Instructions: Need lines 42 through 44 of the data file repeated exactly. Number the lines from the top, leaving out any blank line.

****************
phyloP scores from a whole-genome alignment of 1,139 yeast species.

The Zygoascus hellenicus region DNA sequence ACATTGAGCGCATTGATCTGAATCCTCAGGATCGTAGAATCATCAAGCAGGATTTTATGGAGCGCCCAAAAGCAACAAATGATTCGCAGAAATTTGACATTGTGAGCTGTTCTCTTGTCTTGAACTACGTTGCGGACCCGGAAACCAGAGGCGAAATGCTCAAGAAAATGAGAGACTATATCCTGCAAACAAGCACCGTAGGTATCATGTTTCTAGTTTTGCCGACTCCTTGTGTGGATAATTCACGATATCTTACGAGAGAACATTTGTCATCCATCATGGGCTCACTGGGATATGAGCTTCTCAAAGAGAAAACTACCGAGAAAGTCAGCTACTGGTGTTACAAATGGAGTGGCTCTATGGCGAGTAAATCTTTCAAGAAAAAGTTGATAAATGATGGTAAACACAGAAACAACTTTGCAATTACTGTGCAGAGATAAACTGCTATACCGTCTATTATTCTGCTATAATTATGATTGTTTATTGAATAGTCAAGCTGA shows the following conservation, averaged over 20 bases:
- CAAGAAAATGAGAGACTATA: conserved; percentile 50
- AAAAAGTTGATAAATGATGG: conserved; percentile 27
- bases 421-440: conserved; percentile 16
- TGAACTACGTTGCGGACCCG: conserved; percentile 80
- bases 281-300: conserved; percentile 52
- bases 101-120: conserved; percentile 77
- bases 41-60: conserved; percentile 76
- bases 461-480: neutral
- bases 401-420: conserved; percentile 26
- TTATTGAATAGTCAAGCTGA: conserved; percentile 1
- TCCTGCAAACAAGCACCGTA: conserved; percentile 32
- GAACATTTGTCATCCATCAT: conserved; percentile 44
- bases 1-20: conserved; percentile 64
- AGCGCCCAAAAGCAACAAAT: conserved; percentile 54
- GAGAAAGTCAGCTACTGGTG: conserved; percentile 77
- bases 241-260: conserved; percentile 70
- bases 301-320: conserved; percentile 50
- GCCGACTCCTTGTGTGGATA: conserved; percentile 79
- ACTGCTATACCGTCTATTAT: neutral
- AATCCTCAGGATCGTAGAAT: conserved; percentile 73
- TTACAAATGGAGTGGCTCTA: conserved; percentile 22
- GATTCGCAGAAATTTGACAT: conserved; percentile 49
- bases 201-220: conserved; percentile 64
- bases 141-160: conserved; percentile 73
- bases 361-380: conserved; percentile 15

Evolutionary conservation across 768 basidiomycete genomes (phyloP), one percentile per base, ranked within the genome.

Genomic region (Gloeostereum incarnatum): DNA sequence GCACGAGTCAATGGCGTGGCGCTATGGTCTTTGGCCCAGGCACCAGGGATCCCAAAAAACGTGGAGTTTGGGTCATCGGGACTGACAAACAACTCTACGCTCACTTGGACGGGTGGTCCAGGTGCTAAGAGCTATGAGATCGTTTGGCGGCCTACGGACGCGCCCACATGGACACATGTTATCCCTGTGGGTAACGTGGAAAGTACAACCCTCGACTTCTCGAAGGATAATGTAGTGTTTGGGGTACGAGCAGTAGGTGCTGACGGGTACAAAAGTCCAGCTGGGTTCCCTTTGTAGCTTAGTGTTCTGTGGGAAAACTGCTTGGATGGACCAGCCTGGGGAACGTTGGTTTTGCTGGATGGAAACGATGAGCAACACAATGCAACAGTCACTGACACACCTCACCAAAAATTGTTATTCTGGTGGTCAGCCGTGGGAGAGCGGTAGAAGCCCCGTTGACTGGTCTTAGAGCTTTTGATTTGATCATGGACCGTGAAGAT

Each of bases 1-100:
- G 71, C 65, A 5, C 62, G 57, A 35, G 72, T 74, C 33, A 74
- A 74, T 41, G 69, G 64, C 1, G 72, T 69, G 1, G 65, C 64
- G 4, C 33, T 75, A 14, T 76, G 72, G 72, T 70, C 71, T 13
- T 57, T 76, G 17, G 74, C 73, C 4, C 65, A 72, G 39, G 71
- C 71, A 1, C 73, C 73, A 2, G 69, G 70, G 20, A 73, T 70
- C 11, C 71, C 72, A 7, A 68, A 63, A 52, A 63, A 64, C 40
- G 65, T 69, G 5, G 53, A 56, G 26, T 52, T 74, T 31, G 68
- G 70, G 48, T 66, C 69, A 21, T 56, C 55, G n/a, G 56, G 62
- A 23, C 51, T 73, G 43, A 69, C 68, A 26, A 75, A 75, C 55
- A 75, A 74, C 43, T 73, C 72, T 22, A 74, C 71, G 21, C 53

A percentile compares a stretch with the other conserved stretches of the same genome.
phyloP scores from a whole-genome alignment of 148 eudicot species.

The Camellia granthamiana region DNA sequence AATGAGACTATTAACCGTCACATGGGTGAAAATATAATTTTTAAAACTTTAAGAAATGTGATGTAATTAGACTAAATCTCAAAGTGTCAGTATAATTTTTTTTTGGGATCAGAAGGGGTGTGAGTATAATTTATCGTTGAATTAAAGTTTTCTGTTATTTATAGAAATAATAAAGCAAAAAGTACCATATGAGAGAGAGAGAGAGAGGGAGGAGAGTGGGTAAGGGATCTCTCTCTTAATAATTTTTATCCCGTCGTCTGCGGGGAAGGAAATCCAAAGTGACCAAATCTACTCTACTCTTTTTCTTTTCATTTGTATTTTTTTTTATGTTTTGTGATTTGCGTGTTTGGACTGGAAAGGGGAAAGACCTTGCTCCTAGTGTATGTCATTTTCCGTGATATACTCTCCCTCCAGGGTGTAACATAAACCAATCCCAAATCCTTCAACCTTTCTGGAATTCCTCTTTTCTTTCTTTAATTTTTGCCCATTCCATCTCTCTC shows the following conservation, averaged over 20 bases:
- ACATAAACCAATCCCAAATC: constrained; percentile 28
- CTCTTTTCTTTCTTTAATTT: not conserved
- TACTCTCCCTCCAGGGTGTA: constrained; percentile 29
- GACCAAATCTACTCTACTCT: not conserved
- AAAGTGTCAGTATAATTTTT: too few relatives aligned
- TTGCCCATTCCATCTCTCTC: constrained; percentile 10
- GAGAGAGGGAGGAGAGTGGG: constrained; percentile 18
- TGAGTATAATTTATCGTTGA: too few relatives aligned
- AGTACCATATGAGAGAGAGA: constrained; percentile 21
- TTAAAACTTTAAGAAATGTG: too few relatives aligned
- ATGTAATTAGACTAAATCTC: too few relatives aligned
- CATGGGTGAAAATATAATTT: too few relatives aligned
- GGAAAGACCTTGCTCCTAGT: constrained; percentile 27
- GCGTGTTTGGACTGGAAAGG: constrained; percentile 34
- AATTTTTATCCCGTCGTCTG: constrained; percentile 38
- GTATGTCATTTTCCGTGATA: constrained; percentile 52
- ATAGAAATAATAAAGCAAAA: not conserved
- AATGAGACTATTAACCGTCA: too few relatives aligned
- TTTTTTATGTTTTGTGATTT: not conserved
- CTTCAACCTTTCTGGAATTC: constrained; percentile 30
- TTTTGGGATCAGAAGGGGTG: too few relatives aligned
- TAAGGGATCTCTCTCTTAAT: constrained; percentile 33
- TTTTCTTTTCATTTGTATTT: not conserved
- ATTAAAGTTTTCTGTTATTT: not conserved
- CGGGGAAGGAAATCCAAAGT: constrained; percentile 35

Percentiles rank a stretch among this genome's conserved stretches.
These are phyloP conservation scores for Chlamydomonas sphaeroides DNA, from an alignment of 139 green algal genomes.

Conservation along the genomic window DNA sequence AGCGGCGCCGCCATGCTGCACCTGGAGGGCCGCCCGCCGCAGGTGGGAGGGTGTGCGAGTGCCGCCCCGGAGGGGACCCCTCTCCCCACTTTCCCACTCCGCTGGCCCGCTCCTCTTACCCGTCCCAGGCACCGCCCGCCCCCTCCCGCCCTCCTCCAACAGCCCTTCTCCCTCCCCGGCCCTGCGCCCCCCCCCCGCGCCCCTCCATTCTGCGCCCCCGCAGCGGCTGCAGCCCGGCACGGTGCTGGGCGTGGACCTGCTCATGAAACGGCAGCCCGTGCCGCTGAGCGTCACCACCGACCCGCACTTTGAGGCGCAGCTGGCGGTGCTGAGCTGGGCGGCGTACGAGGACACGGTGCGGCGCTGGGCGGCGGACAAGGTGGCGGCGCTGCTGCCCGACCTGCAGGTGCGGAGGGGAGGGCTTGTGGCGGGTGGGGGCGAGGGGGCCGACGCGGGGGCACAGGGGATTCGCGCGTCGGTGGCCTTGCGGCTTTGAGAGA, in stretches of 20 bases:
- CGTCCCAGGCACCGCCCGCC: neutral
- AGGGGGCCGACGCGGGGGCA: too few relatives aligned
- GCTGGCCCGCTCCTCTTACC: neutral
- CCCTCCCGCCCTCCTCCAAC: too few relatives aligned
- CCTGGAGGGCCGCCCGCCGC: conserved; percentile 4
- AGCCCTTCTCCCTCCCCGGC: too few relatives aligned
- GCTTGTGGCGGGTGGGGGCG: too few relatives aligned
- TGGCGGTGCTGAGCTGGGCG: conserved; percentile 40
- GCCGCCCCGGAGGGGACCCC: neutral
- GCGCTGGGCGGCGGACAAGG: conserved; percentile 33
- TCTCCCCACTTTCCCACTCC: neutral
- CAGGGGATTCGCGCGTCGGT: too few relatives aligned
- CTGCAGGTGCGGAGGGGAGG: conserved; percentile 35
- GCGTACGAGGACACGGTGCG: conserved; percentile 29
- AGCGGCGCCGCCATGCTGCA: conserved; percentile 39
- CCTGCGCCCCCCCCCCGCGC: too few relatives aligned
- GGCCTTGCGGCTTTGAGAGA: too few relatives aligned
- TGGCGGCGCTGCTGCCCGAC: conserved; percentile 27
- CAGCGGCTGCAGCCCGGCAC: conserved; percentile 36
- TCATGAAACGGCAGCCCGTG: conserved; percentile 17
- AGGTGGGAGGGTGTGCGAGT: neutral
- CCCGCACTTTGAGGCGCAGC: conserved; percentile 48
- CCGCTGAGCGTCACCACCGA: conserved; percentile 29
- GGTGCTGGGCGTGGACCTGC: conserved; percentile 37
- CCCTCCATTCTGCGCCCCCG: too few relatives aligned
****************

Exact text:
phyloP scores from a whole-genome alignment of 148 eudicot species.

The Camellia granthamiana region DNA sequence AATGAGACTATTAACCGTCACATGGGTGAAAATATAATTTTTAAAACTTTAAGAAATGTGATGTAATTAGACTAAATCTCAAAGTGTCAGTATAATTTTTTTTTGGGATCAGAAGGGGTGTGAGTATAATTTATCGTTGAATTAAAGTTTTCTGTTATTTATAGAAATAATAAAGCAAAAAGTACCATATGAGAGAGAGAGAGAGAGGGAGGAGAGTGGGTAAGGGATCTCTCTCTTAATAATTTTTATCCCGTCGTCTGCGGGGAAGGAAATCCAAAGTGACCAAATCTACTCTACTCTTTTTCTTTTCATTTGTATTTTTTTTTATGTTTTGTGATTTGCGTGTTTGGACTGGAAAGGGGAAAGACCTTGCTCCTAGTGTATGTCATTTTCCGTGATATACTCTCCCTCCAGGGTGTAACATAAACCAATCCCAAATCCTTCAACCTTTCTGGAATTCCTCTTTTCTTTCTTTAATTTTTGCCCATTCCATCTCTCTC shows the following conservation, averaged over 20 bases:
- ACATAAACCAATCCCAAATC: constrained; percentile 28